Tim Wilder

Tim Wilder, chief of the Directorate of Public Works Environmental Division Natural Resources Branch, discusses invasive species June 13 during the 2019 Monroe County Invasive Species Working Group Field Day at Fort McCoy.

For the second consecutive year, the Monroe County Invasive Species Working Group held its annual field day on June 13 at Pine View Campground at Fort McCoy.

More than 50 people participated in the event that included an equipment display, numerous briefings about invasive species and how to control them, and updates from landowners currently fighting invasive species on their lands.

Event coordinators included personnel with the Fort McCoy Directorate of Public Works Environmental Division Natural Resources Branch; Directorate of Family and Morale, Welfare and Recreation; the Wisconsin Department of Natural Resources; and others. The group is a cooperative effort led by Monroe County Land Conservation, WDNR Forestry, Fort McCoy, U.S. Fish and Wildlife Service, and other agencies.

NRB chief Tim Wilder, forester James Kerkman, and forestry technicians Charles Mentzel and Leigh Neitzel, also with the NRB, all participated in the event. Kerkman, Mentzel, and Neitzel discussed forestry and invasive species.

Kerkman said having this group of multiple agencies and people working together helps combat a serious problem that occurs with many types of invasive plant species.

“It is important to reach past the installation borders to help our neighbors control invasive species to reduce the chance of a new species coming onto the installation or increasing the areas infested,” Kerkman said. “We won’t get very far in controlling invasive species if the lands around Fort McCoy are infested with those plants. Also, by having our participation in this group, it demonstrates to the public the commitment the Army makes toward taking care of the land here.”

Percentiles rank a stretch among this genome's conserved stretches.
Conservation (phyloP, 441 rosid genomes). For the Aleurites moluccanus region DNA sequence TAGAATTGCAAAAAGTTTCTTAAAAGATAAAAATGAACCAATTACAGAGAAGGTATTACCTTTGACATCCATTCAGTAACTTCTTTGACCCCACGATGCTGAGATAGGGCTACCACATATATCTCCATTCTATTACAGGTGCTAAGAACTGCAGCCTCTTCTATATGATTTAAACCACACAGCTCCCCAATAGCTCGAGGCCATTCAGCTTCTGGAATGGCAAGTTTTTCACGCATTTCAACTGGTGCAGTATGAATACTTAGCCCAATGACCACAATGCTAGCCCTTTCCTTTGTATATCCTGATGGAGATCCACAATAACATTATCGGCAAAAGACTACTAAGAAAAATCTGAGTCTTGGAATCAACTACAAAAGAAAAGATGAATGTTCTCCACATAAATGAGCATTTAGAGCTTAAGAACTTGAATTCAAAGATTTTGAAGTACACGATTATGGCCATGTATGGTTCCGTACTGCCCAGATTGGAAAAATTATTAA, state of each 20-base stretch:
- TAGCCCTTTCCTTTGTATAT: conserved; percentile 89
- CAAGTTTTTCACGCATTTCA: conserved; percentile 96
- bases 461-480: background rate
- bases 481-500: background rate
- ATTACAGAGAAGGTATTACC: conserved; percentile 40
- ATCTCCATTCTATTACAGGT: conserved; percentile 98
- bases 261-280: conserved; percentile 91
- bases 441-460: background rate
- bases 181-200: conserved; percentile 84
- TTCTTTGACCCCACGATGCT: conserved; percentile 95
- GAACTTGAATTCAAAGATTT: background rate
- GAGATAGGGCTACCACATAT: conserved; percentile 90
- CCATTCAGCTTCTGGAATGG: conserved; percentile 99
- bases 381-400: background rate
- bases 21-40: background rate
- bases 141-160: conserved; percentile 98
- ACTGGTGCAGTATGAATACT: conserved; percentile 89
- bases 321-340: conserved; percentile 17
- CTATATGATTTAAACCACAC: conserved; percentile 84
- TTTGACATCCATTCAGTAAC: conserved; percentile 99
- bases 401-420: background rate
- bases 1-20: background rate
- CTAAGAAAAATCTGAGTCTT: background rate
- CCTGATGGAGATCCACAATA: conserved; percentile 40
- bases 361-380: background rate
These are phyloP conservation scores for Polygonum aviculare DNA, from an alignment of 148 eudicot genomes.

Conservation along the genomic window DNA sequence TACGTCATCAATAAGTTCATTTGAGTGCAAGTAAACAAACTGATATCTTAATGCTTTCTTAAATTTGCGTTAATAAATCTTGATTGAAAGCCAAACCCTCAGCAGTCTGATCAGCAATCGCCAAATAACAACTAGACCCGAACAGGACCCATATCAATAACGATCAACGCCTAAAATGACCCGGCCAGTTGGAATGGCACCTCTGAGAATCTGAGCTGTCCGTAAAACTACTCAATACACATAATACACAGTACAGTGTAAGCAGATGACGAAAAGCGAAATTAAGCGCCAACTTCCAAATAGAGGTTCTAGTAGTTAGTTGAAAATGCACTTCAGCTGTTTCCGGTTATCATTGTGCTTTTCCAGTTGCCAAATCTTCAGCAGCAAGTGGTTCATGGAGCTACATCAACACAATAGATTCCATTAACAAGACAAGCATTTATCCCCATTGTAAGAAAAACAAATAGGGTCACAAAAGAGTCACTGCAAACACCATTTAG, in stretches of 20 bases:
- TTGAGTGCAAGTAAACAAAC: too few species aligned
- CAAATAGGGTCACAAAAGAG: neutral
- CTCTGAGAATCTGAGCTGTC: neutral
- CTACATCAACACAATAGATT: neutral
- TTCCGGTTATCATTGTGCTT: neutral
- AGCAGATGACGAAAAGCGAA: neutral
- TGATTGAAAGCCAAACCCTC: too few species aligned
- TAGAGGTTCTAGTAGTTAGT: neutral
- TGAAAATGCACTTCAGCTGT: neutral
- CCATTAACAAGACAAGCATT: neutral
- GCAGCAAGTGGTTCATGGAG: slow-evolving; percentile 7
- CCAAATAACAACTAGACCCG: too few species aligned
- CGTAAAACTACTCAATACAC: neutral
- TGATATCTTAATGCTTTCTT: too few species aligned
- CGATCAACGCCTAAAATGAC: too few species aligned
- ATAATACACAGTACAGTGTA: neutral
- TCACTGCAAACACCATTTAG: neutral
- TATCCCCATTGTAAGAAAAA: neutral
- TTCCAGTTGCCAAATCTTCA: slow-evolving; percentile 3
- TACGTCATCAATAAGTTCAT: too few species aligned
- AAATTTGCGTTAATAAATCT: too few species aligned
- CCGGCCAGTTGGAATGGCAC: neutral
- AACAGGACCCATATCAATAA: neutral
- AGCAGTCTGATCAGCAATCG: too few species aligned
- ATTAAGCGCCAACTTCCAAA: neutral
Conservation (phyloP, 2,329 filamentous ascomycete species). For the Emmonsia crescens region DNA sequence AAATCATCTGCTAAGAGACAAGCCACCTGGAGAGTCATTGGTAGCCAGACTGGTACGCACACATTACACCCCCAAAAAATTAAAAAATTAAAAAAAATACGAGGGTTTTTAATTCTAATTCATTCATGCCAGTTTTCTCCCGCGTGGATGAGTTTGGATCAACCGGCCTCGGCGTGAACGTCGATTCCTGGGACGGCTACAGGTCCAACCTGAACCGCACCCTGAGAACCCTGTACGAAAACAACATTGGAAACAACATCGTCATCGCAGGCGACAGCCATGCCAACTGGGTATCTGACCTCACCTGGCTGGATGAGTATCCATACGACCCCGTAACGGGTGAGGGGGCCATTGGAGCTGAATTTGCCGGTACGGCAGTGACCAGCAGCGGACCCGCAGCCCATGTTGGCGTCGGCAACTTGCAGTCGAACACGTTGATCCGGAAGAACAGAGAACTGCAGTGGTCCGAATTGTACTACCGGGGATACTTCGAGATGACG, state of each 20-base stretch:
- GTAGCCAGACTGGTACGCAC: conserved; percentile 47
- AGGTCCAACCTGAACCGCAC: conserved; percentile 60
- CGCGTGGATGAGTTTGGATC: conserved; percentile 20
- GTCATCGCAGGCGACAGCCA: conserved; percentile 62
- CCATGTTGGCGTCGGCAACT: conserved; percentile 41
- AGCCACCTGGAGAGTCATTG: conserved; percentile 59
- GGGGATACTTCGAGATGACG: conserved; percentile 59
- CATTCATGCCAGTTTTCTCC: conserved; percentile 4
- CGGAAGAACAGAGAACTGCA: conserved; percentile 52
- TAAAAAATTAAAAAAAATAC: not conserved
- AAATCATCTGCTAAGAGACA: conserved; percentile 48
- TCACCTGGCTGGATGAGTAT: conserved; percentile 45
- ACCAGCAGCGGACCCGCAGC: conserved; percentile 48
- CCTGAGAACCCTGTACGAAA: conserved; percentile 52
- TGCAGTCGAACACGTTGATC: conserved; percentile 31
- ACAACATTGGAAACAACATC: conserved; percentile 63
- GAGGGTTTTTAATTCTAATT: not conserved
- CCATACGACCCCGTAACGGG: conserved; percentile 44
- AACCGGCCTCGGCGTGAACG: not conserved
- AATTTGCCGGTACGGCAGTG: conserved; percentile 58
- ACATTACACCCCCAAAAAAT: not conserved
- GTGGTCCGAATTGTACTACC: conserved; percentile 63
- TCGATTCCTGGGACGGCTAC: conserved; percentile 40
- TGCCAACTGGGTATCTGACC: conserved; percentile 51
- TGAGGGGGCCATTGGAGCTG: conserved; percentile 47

Invasive species can be terrestrial, aquatic, or wetland invasives, according to the DNR.

“One of the reasons that invasive species are able to succeed is that they often leave their predators and competitors behind in their native ecosystems,” says the DNR webpage on invasive species. “Without these natural checks and balances, they are able to reproduce rapidly and out-compete native species. Invasive species can alter ecological relationships among native species and can affect ecosystem function, economic value of ecosystems, and human health.”

Some common types of invasive species in Wisconsin include common barberry and black locust trees, garden yellow and purple loosestrife, and leafy spurge plants and more.

Wilder showed event attendees how to make walking sticks from invasive tree species, such as buckthorn. He said he was glad to see a great turnout for the event because it helps inform people on what to look for with invasive species.

“Fort McCoy is an active participant in the Monroe County Invasive Species Working Group for the exact reasons (Kerkman) mentioned,” Wilder said. “The more folks we can get involved in managing and controlling invasive species in the county, the better chance we have for success here on Fort McCoy. Government agencies—whether they are local, state, or federal—cannot do this alone. Getting private landowners involved is critical to success.”

In addition to the field day, the working group also meets regularly.

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Tomah Journal editor

Steve Rundio is editor of the Tomah Journal. Contact him at 608-374-7785.

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